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Rivers For Crops

Rivers For Crops

There are few things as awe inspiring as watching a river splash over boulders and waterfalls, and it’s especially enjoyable when you’re able to eat lunch while river watching. Such was the case this week when my wife and I ate lunch with my 90 year old father-in-law in Spokane. The Spokane River is noticeably carrying more water than last year at this time, partly due to the greater snow pack in the large mountain ranges north of Washington State. And after last year’s dry northwest weather - water is on a lot of people’s minds. The Spokane River eventually joins Lake Roosevelt which is part of the Columbia River.  The Columbia and Snake River System bring critical water for irrigating nearly two-thirds of a million acres of Northwest farm land nourishing crops like potatoes, wheat, barley, berries, apples, corn and lentils. Without a healthy supply of water our crops cannot reach peak nutritional value, which in turn nourish our bodies.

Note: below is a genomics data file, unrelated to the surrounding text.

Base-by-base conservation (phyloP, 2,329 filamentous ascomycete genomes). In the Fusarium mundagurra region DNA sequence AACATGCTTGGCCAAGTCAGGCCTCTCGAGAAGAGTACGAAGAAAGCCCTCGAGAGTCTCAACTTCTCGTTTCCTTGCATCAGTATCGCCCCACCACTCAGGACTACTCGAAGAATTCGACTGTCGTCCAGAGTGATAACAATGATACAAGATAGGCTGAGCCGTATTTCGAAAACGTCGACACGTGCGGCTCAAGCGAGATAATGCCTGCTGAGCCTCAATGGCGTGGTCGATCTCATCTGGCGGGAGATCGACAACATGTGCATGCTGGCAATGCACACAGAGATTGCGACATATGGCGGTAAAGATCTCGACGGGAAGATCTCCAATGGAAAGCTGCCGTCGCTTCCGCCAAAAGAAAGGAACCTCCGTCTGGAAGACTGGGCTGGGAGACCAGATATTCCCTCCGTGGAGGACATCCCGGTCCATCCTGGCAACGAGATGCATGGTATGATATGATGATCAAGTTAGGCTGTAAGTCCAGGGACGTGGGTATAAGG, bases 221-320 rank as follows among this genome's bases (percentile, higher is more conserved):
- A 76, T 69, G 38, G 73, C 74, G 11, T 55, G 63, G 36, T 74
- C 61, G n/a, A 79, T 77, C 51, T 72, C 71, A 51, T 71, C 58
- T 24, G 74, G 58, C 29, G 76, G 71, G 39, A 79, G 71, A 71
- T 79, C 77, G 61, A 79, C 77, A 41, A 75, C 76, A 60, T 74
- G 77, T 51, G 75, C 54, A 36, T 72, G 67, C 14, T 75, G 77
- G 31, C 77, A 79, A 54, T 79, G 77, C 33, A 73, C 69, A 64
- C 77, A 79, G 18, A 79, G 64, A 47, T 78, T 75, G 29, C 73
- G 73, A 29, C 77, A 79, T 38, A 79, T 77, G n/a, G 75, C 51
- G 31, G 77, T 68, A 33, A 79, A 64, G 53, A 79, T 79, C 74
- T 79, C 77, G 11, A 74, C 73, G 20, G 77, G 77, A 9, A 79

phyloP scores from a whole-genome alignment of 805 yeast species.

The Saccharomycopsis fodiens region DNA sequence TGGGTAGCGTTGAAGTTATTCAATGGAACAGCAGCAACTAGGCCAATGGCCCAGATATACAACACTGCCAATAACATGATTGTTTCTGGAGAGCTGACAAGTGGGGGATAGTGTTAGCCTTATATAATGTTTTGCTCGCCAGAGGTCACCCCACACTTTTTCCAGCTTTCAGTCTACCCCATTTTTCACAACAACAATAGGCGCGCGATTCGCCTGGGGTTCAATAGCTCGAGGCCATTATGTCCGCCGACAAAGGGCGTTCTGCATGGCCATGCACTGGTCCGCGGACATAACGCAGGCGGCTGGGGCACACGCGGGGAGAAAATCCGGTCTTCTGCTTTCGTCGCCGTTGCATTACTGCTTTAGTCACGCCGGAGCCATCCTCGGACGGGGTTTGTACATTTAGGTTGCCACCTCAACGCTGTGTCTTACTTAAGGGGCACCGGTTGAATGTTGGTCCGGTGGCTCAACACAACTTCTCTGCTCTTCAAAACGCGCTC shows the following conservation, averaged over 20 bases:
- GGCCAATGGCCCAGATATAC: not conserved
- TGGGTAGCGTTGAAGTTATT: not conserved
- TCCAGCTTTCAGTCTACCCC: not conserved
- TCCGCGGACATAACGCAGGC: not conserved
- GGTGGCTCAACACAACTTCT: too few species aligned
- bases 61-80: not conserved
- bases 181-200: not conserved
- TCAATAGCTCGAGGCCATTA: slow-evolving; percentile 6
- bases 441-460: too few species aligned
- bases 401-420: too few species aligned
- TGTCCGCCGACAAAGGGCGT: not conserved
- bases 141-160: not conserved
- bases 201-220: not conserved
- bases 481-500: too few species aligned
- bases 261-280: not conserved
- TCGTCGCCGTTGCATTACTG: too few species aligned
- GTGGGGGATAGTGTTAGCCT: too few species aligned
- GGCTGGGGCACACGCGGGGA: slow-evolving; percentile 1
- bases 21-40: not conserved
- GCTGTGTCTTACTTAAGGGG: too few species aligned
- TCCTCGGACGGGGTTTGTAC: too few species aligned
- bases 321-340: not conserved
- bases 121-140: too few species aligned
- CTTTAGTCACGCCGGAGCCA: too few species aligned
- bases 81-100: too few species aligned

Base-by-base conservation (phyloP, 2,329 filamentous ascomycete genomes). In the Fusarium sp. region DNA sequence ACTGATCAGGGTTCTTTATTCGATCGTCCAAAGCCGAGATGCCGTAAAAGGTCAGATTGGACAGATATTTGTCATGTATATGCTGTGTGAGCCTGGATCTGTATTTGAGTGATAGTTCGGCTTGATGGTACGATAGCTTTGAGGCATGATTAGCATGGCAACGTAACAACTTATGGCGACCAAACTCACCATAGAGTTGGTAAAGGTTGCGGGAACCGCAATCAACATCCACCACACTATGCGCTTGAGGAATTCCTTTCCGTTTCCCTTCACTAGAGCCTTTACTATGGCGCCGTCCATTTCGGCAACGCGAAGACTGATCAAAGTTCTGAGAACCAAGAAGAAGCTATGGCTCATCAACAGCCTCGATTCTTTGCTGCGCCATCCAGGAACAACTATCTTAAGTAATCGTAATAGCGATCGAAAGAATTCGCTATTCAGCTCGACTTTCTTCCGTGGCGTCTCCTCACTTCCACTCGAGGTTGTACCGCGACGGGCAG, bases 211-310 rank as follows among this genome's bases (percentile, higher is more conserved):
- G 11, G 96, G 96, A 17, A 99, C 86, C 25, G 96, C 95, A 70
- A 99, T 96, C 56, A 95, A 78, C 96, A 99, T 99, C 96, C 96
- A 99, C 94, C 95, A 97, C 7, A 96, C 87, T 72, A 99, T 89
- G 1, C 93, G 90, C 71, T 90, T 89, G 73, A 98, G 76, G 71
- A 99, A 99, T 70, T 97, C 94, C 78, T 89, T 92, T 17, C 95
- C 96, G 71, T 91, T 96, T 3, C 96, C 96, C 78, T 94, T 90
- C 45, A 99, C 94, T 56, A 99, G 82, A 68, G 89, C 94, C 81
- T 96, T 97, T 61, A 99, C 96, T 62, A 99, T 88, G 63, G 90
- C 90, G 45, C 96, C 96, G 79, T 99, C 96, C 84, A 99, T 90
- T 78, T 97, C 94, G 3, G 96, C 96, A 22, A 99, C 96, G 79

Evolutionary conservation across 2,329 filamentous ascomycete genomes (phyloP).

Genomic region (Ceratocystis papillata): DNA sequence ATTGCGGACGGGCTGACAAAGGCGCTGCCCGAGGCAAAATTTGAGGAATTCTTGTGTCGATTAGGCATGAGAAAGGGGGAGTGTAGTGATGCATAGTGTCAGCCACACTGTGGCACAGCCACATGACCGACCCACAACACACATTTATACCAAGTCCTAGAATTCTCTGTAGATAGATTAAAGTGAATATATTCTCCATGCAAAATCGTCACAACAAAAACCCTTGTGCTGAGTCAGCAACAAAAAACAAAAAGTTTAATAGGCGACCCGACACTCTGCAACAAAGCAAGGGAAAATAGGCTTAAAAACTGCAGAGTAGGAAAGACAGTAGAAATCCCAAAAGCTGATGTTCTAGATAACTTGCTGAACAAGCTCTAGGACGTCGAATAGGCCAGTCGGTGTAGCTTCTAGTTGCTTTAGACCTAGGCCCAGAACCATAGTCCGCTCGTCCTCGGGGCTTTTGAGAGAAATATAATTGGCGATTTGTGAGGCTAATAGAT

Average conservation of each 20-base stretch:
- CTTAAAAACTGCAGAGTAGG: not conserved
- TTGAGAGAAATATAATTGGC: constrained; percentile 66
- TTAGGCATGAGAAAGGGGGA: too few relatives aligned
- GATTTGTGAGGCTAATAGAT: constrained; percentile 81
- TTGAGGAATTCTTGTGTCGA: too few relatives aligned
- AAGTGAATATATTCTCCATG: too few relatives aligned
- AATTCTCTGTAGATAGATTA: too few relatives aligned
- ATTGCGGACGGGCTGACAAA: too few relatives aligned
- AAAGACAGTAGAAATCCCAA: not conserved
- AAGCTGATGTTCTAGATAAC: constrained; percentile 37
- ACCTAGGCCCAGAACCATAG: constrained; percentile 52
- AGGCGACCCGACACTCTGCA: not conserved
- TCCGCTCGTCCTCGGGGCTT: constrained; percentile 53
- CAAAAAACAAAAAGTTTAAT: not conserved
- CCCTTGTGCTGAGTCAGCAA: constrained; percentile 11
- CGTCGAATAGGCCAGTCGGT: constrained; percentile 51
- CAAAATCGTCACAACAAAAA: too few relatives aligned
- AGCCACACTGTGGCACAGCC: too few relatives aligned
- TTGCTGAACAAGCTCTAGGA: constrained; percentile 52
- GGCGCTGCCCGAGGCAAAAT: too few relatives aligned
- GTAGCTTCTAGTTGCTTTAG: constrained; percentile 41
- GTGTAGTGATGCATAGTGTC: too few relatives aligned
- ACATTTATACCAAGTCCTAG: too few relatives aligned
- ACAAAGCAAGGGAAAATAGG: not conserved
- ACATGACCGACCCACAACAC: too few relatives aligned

Spring water flow brings a particular excitement to the Inland Northwest that stretches back as far as the rivers’ origins. At home you may have recently turned on the water for your upcoming garden, while a variety of seeds patiently wait to reach the soil, or are already sown. Many people use the Farmer’s Almanac for guidance about when to plant, but I follow advice from my well-seasoned father-in-law with whom I was eating fried oysters above the river. I wish you the best in your plantings and may the water flow from the earth and sky to nourish your crops all season long, so you can enjoy a variety of Washington grown crops at home or above a river.


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